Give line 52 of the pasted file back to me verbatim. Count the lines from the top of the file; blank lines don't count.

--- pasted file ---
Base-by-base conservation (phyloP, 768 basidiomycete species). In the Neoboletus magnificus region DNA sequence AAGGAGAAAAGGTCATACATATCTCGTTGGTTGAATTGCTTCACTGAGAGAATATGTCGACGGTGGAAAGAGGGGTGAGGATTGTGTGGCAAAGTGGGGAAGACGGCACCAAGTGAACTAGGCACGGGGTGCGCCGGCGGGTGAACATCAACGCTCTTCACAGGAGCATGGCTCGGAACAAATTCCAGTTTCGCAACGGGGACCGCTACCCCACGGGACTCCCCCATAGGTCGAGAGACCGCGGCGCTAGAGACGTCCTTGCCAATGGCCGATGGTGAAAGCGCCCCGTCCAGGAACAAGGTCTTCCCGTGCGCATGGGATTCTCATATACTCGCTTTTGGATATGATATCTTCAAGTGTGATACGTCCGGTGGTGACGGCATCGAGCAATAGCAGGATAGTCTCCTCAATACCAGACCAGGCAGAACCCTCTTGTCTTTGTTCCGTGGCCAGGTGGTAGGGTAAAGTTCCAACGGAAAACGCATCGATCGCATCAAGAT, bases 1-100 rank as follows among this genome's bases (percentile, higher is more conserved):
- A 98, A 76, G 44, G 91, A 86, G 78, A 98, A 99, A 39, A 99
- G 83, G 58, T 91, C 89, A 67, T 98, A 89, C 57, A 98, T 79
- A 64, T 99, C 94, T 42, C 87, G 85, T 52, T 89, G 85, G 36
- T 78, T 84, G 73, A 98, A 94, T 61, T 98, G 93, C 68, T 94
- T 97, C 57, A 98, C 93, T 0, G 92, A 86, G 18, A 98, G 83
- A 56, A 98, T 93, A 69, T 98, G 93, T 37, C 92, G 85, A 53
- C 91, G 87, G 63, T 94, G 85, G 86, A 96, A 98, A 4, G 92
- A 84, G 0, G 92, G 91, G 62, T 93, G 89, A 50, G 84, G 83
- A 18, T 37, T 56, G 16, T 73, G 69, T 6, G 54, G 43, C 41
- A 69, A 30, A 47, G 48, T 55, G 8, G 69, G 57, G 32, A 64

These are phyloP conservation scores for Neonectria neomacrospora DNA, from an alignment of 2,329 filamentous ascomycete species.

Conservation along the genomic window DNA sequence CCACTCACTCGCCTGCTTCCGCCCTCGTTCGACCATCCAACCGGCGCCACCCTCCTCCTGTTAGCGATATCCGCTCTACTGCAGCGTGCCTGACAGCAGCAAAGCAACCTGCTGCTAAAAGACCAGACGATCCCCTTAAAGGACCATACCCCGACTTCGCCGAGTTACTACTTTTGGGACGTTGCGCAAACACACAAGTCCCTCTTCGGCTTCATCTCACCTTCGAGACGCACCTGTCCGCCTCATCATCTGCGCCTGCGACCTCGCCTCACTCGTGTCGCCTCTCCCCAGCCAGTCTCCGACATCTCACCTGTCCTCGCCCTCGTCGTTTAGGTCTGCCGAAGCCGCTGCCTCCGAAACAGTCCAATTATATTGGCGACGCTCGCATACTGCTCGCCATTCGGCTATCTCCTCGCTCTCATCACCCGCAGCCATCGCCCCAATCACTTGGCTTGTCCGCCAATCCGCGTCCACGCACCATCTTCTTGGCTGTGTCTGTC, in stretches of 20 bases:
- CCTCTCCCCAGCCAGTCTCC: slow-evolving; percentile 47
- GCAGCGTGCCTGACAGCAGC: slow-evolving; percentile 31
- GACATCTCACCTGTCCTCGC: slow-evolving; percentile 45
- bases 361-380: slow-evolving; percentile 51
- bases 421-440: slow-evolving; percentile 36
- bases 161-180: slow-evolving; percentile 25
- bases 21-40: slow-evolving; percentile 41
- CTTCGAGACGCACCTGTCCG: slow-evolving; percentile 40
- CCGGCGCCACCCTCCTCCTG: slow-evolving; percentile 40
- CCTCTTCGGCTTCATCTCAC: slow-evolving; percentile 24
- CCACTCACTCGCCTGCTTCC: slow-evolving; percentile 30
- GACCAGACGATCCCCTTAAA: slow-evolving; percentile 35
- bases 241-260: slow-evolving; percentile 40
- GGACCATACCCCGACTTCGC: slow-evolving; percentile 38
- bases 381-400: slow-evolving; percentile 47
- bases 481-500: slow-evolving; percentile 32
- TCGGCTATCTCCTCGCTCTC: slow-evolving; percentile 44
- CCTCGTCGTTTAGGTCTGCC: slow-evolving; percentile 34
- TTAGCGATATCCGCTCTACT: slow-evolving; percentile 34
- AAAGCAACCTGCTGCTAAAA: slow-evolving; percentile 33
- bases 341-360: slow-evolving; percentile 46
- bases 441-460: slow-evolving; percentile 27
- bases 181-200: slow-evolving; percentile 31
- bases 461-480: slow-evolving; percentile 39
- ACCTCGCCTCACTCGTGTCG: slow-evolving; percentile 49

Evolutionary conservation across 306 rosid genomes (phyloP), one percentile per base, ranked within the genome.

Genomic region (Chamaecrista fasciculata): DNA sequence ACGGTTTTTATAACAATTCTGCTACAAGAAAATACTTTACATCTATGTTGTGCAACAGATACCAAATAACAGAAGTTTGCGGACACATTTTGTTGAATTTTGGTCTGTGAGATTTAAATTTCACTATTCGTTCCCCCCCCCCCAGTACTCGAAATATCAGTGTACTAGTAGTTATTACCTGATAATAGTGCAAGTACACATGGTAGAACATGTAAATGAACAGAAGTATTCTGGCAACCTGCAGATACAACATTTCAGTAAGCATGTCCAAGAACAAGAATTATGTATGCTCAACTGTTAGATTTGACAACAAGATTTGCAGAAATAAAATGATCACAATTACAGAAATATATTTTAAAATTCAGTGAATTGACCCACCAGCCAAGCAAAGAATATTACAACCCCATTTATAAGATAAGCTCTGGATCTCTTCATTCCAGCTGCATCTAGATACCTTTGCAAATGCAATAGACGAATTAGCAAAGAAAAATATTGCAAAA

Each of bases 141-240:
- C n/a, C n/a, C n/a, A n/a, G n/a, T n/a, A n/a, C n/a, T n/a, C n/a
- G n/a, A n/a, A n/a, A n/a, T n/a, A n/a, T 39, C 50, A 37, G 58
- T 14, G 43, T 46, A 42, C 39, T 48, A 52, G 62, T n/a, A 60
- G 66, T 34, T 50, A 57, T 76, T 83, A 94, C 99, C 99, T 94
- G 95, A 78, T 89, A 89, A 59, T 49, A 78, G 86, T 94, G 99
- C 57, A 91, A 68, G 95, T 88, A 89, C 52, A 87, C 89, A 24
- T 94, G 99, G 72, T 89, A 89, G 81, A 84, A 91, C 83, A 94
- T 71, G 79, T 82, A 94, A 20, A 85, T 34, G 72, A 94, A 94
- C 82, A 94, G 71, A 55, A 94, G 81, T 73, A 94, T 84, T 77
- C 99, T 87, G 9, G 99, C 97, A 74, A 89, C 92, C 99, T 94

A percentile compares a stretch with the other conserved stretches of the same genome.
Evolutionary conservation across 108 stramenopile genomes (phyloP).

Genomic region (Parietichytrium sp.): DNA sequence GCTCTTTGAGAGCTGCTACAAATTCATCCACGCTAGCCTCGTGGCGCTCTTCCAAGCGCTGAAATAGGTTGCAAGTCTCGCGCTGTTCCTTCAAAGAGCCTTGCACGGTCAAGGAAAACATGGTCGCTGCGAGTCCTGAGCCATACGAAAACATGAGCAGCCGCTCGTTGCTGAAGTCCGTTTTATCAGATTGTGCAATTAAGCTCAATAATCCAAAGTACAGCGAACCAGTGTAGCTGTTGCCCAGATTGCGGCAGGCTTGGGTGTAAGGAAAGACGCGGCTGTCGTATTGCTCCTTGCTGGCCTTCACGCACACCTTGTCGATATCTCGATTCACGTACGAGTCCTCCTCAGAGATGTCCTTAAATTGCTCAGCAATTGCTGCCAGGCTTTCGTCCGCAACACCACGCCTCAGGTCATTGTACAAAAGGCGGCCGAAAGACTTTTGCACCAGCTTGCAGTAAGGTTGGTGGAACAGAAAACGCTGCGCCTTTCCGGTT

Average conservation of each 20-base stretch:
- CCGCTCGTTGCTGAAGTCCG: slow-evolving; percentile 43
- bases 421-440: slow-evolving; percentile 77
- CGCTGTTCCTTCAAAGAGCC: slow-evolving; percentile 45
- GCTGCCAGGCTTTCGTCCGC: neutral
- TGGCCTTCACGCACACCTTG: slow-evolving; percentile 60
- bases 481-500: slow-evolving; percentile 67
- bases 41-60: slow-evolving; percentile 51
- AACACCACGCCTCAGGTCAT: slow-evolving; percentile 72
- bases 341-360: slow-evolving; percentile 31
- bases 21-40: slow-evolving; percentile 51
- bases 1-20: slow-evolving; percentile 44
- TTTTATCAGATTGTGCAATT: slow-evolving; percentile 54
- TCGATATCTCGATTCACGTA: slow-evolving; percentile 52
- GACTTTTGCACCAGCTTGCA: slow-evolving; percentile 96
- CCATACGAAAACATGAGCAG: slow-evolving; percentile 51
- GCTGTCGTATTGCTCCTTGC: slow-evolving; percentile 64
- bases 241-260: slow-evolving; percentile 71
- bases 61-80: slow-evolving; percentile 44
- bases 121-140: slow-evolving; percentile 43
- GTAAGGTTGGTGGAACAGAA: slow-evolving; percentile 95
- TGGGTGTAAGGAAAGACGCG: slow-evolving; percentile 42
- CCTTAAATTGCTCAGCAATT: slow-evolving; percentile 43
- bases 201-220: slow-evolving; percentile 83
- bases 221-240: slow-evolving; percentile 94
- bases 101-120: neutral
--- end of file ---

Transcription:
A percentile compares a stretch with the other conserved stretches of the same genome.